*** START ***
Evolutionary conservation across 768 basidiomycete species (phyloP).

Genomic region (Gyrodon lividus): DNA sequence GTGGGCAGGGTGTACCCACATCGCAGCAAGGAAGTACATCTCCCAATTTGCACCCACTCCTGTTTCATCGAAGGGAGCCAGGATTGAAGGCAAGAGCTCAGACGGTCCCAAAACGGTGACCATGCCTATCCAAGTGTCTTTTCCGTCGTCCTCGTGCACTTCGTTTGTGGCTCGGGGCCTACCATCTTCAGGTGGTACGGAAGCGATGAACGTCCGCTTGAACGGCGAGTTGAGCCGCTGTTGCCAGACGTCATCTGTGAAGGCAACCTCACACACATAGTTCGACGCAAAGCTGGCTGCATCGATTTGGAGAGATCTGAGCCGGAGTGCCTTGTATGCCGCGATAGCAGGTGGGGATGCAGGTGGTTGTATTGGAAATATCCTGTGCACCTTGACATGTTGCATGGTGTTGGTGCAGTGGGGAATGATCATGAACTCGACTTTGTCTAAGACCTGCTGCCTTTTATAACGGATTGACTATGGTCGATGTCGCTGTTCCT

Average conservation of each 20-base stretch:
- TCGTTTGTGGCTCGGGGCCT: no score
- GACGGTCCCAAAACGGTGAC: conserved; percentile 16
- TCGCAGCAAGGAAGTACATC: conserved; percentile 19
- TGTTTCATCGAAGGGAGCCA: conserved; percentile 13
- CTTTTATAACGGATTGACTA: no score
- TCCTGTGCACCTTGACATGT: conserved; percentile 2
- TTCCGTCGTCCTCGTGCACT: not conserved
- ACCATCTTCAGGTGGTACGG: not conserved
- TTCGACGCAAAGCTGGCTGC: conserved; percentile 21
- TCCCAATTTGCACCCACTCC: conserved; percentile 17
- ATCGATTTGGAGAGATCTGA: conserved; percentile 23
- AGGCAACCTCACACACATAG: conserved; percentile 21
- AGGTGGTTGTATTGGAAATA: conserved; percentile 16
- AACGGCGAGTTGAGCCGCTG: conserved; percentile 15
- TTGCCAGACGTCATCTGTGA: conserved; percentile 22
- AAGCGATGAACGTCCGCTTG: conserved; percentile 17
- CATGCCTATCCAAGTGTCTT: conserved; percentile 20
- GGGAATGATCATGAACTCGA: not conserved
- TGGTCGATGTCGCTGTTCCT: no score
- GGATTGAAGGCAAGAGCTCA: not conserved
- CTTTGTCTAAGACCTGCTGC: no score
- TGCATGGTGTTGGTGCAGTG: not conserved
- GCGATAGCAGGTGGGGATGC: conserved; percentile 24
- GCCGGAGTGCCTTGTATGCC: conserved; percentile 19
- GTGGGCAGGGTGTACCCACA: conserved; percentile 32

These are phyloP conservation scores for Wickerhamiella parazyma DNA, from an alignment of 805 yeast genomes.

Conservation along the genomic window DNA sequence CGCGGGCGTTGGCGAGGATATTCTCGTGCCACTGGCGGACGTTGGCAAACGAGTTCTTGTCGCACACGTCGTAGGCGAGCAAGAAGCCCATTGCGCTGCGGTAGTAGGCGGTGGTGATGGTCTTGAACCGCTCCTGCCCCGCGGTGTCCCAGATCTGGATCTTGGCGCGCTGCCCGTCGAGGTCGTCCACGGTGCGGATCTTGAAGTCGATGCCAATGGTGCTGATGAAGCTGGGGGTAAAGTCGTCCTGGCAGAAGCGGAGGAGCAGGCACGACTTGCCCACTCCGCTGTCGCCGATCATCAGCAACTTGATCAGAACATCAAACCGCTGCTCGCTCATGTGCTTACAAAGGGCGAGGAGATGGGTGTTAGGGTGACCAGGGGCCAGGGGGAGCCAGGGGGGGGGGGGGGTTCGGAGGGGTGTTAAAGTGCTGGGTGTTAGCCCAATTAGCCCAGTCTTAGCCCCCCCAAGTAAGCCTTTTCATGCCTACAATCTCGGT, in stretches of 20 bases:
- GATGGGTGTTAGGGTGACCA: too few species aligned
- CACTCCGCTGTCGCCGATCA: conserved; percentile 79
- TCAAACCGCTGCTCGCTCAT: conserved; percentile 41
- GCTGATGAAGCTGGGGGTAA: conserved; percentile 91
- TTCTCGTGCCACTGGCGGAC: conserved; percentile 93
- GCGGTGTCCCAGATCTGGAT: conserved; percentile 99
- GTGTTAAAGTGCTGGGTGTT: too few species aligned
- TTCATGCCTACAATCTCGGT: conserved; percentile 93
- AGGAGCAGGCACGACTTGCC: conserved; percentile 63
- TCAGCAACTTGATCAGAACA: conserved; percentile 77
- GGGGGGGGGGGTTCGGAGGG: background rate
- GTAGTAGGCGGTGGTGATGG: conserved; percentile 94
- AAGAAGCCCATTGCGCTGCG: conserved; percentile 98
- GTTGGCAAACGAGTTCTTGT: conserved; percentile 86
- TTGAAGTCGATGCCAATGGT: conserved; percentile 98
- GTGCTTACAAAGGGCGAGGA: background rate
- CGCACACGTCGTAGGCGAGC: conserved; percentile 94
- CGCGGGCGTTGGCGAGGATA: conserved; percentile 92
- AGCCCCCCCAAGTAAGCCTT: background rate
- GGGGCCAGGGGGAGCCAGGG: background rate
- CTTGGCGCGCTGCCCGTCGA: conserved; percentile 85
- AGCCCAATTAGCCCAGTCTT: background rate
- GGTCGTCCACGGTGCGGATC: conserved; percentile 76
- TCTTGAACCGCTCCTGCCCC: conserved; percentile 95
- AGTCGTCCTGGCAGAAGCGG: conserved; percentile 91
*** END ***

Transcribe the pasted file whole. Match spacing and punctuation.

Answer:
Evolutionary conservation across 768 basidiomycete species (phyloP).

Genomic region (Gyrodon lividus): DNA sequence GTGGGCAGGGTGTACCCACATCGCAGCAAGGAAGTACATCTCCCAATTTGCACCCACTCCTGTTTCATCGAAGGGAGCCAGGATTGAAGGCAAGAGCTCAGACGGTCCCAAAACGGTGACCATGCCTATCCAAGTGTCTTTTCCGTCGTCCTCGTGCACTTCGTTTGTGGCTCGGGGCCTACCATCTTCAGGTGGTACGGAAGCGATGAACGTCCGCTTGAACGGCGAGTTGAGCCGCTGTTGCCAGACGTCATCTGTGAAGGCAACCTCACACACATAGTTCGACGCAAAGCTGGCTGCATCGATTTGGAGAGATCTGAGCCGGAGTGCCTTGTATGCCGCGATAGCAGGTGGGGATGCAGGTGGTTGTATTGGAAATATCCTGTGCACCTTGACATGTTGCATGGTGTTGGTGCAGTGGGGAATGATCATGAACTCGACTTTGTCTAAGACCTGCTGCCTTTTATAACGGATTGACTATGGTCGATGTCGCTGTTCCT

Average conservation of each 20-base stretch:
- TCGTTTGTGGCTCGGGGCCT: no score
- GACGGTCCCAAAACGGTGAC: conserved; percentile 16
- TCGCAGCAAGGAAGTACATC: conserved; percentile 19
- TGTTTCATCGAAGGGAGCCA: conserved; percentile 13
- CTTTTATAACGGATTGACTA: no score
- TCCTGTGCACCTTGACATGT: conserved; percentile 2
- TTCCGTCGTCCTCGTGCACT: not conserved
- ACCATCTTCAGGTGGTACGG: not conserved
- TTCGACGCAAAGCTGGCTGC: conserved; percentile 21
- TCCCAATTTGCACCCACTCC: conserved; percentile 17
- ATCGATTTGGAGAGATCTGA: conserved; percentile 23
- AGGCAACCTCACACACATAG: conserved; percentile 21
- AGGTGGTTGTATTGGAAATA: conserved; percentile 16
- AACGGCGAGTTGAGCCGCTG: conserved; percentile 15
- TTGCCAGACGTCATCTGTGA: conserved; percentile 22
- AAGCGATGAACGTCCGCTTG: conserved; percentile 17
- CATGCCTATCCAAGTGTCTT: conserved; percentile 20
- GGGAATGATCATGAACTCGA: not conserved
- TGGTCGATGTCGCTGTTCCT: no score
- GGATTGAAGGCAAGAGCTCA: not conserved
- CTTTGTCTAAGACCTGCTGC: no score
- TGCATGGTGTTGGTGCAGTG: not conserved
- GCGATAGCAGGTGGGGATGC: conserved; percentile 24
- GCCGGAGTGCCTTGTATGCC: conserved; percentile 19
- GTGGGCAGGGTGTACCCACA: conserved; percentile 32

These are phyloP conservation scores for Wickerhamiella parazyma DNA, from an alignment of 805 yeast genomes.

Conservation along the genomic window DNA sequence CGCGGGCGTTGGCGAGGATATTCTCGTGCCACTGGCGGACGTTGGCAAACGAGTTCTTGTCGCACACGTCGTAGGCGAGCAAGAAGCCCATTGCGCTGCGGTAGTAGGCGGTGGTGATGGTCTTGAACCGCTCCTGCCCCGCGGTGTCCCAGATCTGGATCTTGGCGCGCTGCCCGTCGAGGTCGTCCACGGTGCGGATCTTGAAGTCGATGCCAATGGTGCTGATGAAGCTGGGGGTAAAGTCGTCCTGGCAGAAGCGGAGGAGCAGGCACGACTTGCCCACTCCGCTGTCGCCGATCATCAGCAACTTGATCAGAACATCAAACCGCTGCTCGCTCATGTGCTTACAAAGGGCGAGGAGATGGGTGTTAGGGTGACCAGGGGCCAGGGGGAGCCAGGGGGGGGGGGGGGTTCGGAGGGGTGTTAAAGTGCTGGGTGTTAGCCCAATTAGCCCAGTCTTAGCCCCCCCAAGTAAGCCTTTTCATGCCTACAATCTCGGT, in stretches of 20 bases:
- GATGGGTGTTAGGGTGACCA: too few species aligned
- CACTCCGCTGTCGCCGATCA: conserved; percentile 79
- TCAAACCGCTGCTCGCTCAT: conserved; percentile 41
- GCTGATGAAGCTGGGGGTAA: conserved; percentile 91
- TTCTCGTGCCACTGGCGGAC: conserved; percentile 93
- GCGGTGTCCCAGATCTGGAT: conserved; percentile 99
- GTGTTAAAGTGCTGGGTGTT: too few species aligned
- TTCATGCCTACAATCTCGGT: conserved; percentile 93
- AGGAGCAGGCACGACTTGCC: conserved; percentile 63
- TCAGCAACTTGATCAGAACA: conserved; percentile 77
- GGGGGGGGGGGTTCGGAGGG: background rate
- GTAGTAGGCGGTGGTGATGG: conserved; percentile 94
- AAGAAGCCCATTGCGCTGCG: conserved; percentile 98
- GTTGGCAAACGAGTTCTTGT: conserved; percentile 86
- TTGAAGTCGATGCCAATGGT: conserved; percentile 98
- GTGCTTACAAAGGGCGAGGA: background rate
- CGCACACGTCGTAGGCGAGC: conserved; percentile 94
- CGCGGGCGTTGGCGAGGATA: conserved; percentile 92
- AGCCCCCCCAAGTAAGCCTT: background rate
- GGGGCCAGGGGGAGCCAGGG: background rate
- CTTGGCGCGCTGCCCGTCGA: conserved; percentile 85
- AGCCCAATTAGCCCAGTCTT: background rate
- GGTCGTCCACGGTGCGGATC: conserved; percentile 76
- TCTTGAACCGCTCCTGCCCC: conserved; percentile 95
- AGTCGTCCTGGCAGAAGCGG: conserved; percentile 91